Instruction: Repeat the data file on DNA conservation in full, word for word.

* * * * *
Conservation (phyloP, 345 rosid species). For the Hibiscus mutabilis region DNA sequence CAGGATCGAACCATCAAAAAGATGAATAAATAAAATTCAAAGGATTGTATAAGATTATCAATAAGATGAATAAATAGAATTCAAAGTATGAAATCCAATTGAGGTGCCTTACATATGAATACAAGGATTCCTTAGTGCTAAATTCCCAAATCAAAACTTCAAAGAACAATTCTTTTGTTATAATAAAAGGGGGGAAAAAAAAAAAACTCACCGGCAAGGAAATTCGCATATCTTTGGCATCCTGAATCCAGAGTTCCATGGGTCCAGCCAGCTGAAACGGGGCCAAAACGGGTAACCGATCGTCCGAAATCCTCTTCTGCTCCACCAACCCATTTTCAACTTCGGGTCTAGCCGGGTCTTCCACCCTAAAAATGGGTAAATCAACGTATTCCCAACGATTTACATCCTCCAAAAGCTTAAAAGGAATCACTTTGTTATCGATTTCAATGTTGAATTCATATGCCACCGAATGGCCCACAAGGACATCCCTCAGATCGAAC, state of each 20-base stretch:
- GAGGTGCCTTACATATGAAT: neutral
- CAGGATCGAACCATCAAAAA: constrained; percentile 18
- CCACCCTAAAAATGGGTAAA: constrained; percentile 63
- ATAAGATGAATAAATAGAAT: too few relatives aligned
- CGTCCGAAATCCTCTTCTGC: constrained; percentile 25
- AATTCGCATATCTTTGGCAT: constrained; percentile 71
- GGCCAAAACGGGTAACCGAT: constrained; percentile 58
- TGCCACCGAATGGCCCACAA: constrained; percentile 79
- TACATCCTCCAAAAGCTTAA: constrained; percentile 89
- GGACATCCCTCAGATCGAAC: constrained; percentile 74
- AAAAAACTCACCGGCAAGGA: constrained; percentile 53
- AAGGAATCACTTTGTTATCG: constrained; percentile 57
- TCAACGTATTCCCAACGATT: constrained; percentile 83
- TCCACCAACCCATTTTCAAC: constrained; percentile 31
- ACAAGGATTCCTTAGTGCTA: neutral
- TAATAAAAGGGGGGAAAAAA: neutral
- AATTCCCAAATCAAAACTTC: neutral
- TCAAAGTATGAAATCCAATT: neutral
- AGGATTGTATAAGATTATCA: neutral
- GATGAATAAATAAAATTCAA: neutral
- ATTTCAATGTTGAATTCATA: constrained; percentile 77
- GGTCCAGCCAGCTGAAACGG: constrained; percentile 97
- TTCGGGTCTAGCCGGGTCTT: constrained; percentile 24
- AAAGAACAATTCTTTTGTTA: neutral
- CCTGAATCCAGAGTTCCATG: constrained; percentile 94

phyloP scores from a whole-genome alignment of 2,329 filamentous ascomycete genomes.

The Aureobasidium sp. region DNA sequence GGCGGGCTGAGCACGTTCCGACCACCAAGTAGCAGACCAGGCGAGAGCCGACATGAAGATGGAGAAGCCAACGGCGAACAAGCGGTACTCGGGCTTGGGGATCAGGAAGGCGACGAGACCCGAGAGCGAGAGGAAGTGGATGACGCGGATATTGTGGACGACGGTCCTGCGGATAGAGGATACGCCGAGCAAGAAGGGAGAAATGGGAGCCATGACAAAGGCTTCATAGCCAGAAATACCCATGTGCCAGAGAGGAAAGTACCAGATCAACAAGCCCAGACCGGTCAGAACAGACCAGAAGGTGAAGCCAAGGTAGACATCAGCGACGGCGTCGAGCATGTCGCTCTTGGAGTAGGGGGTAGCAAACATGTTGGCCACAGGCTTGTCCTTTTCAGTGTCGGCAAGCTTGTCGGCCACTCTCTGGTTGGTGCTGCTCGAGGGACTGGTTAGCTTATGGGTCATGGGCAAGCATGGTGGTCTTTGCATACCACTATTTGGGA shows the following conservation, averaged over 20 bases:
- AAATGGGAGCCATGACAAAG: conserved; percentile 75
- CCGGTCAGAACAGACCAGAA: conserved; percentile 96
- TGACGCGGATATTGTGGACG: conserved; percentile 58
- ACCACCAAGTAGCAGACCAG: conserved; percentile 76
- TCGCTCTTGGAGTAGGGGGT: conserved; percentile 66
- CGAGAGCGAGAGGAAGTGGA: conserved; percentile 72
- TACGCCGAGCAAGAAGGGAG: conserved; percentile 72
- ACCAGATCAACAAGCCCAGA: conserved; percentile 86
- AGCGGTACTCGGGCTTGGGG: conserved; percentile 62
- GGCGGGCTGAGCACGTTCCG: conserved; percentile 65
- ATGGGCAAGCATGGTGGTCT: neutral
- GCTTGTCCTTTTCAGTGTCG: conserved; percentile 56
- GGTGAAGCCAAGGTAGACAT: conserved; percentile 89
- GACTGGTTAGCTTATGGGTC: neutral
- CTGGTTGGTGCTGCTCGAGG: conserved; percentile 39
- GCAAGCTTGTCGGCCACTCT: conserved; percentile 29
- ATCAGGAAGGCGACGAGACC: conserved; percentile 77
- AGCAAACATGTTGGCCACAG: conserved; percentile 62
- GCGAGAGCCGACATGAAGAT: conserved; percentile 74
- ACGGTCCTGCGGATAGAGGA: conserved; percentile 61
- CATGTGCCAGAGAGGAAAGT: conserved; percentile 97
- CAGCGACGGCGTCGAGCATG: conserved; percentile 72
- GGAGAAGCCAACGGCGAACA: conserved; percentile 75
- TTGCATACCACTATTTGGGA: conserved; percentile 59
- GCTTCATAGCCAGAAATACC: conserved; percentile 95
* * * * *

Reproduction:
Conservation (phyloP, 345 rosid species). For the Hibiscus mutabilis region DNA sequence CAGGATCGAACCATCAAAAAGATGAATAAATAAAATTCAAAGGATTGTATAAGATTATCAATAAGATGAATAAATAGAATTCAAAGTATGAAATCCAATTGAGGTGCCTTACATATGAATACAAGGATTCCTTAGTGCTAAATTCCCAAATCAAAACTTCAAAGAACAATTCTTTTGTTATAATAAAAGGGGGGAAAAAAAAAAAACTCACCGGCAAGGAAATTCGCATATCTTTGGCATCCTGAATCCAGAGTTCCATGGGTCCAGCCAGCTGAAACGGGGCCAAAACGGGTAACCGATCGTCCGAAATCCTCTTCTGCTCCACCAACCCATTTTCAACTTCGGGTCTAGCCGGGTCTTCCACCCTAAAAATGGGTAAATCAACGTATTCCCAACGATTTACATCCTCCAAAAGCTTAAAAGGAATCACTTTGTTATCGATTTCAATGTTGAATTCATATGCCACCGAATGGCCCACAAGGACATCCCTCAGATCGAAC, state of each 20-base stretch:
- GAGGTGCCTTACATATGAAT: neutral
- CAGGATCGAACCATCAAAAA: constrained; percentile 18
- CCACCCTAAAAATGGGTAAA: constrained; percentile 63
- ATAAGATGAATAAATAGAAT: too few relatives aligned
- CGTCCGAAATCCTCTTCTGC: constrained; percentile 25
- AATTCGCATATCTTTGGCAT: constrained; percentile 71
- GGCCAAAACGGGTAACCGAT: constrained; percentile 58
- TGCCACCGAATGGCCCACAA: constrained; percentile 79
- TACATCCTCCAAAAGCTTAA: constrained; percentile 89
- GGACATCCCTCAGATCGAAC: constrained; percentile 74
- AAAAAACTCACCGGCAAGGA: constrained; percentile 53
- AAGGAATCACTTTGTTATCG: constrained; percentile 57
- TCAACGTATTCCCAACGATT: constrained; percentile 83
- TCCACCAACCCATTTTCAAC: constrained; percentile 31
- ACAAGGATTCCTTAGTGCTA: neutral
- TAATAAAAGGGGGGAAAAAA: neutral
- AATTCCCAAATCAAAACTTC: neutral
- TCAAAGTATGAAATCCAATT: neutral
- AGGATTGTATAAGATTATCA: neutral
- GATGAATAAATAAAATTCAA: neutral
- ATTTCAATGTTGAATTCATA: constrained; percentile 77
- GGTCCAGCCAGCTGAAACGG: constrained; percentile 97
- TTCGGGTCTAGCCGGGTCTT: constrained; percentile 24
- AAAGAACAATTCTTTTGTTA: neutral
- CCTGAATCCAGAGTTCCATG: constrained; percentile 94

phyloP scores from a whole-genome alignment of 2,329 filamentous ascomycete genomes.

The Aureobasidium sp. region DNA sequence GGCGGGCTGAGCACGTTCCGACCACCAAGTAGCAGACCAGGCGAGAGCCGACATGAAGATGGAGAAGCCAACGGCGAACAAGCGGTACTCGGGCTTGGGGATCAGGAAGGCGACGAGACCCGAGAGCGAGAGGAAGTGGATGACGCGGATATTGTGGACGACGGTCCTGCGGATAGAGGATACGCCGAGCAAGAAGGGAGAAATGGGAGCCATGACAAAGGCTTCATAGCCAGAAATACCCATGTGCCAGAGAGGAAAGTACCAGATCAACAAGCCCAGACCGGTCAGAACAGACCAGAAGGTGAAGCCAAGGTAGACATCAGCGACGGCGTCGAGCATGTCGCTCTTGGAGTAGGGGGTAGCAAACATGTTGGCCACAGGCTTGTCCTTTTCAGTGTCGGCAAGCTTGTCGGCCACTCTCTGGTTGGTGCTGCTCGAGGGACTGGTTAGCTTATGGGTCATGGGCAAGCATGGTGGTCTTTGCATACCACTATTTGGGA shows the following conservation, averaged over 20 bases:
- AAATGGGAGCCATGACAAAG: conserved; percentile 75
- CCGGTCAGAACAGACCAGAA: conserved; percentile 96
- TGACGCGGATATTGTGGACG: conserved; percentile 58
- ACCACCAAGTAGCAGACCAG: conserved; percentile 76
- TCGCTCTTGGAGTAGGGGGT: conserved; percentile 66
- CGAGAGCGAGAGGAAGTGGA: conserved; percentile 72
- TACGCCGAGCAAGAAGGGAG: conserved; percentile 72
- ACCAGATCAACAAGCCCAGA: conserved; percentile 86
- AGCGGTACTCGGGCTTGGGG: conserved; percentile 62
- GGCGGGCTGAGCACGTTCCG: conserved; percentile 65
- ATGGGCAAGCATGGTGGTCT: neutral
- GCTTGTCCTTTTCAGTGTCG: conserved; percentile 56
- GGTGAAGCCAAGGTAGACAT: conserved; percentile 89
- GACTGGTTAGCTTATGGGTC: neutral
- CTGGTTGGTGCTGCTCGAGG: conserved; percentile 39
- GCAAGCTTGTCGGCCACTCT: conserved; percentile 29
- ATCAGGAAGGCGACGAGACC: conserved; percentile 77
- AGCAAACATGTTGGCCACAG: conserved; percentile 62
- GCGAGAGCCGACATGAAGAT: conserved; percentile 74
- ACGGTCCTGCGGATAGAGGA: conserved; percentile 61
- CATGTGCCAGAGAGGAAAGT: conserved; percentile 97
- CAGCGACGGCGTCGAGCATG: conserved; percentile 72
- GGAGAAGCCAACGGCGAACA: conserved; percentile 75
- TTGCATACCACTATTTGGGA: conserved; percentile 59
- GCTTCATAGCCAGAAATACC: conserved; percentile 95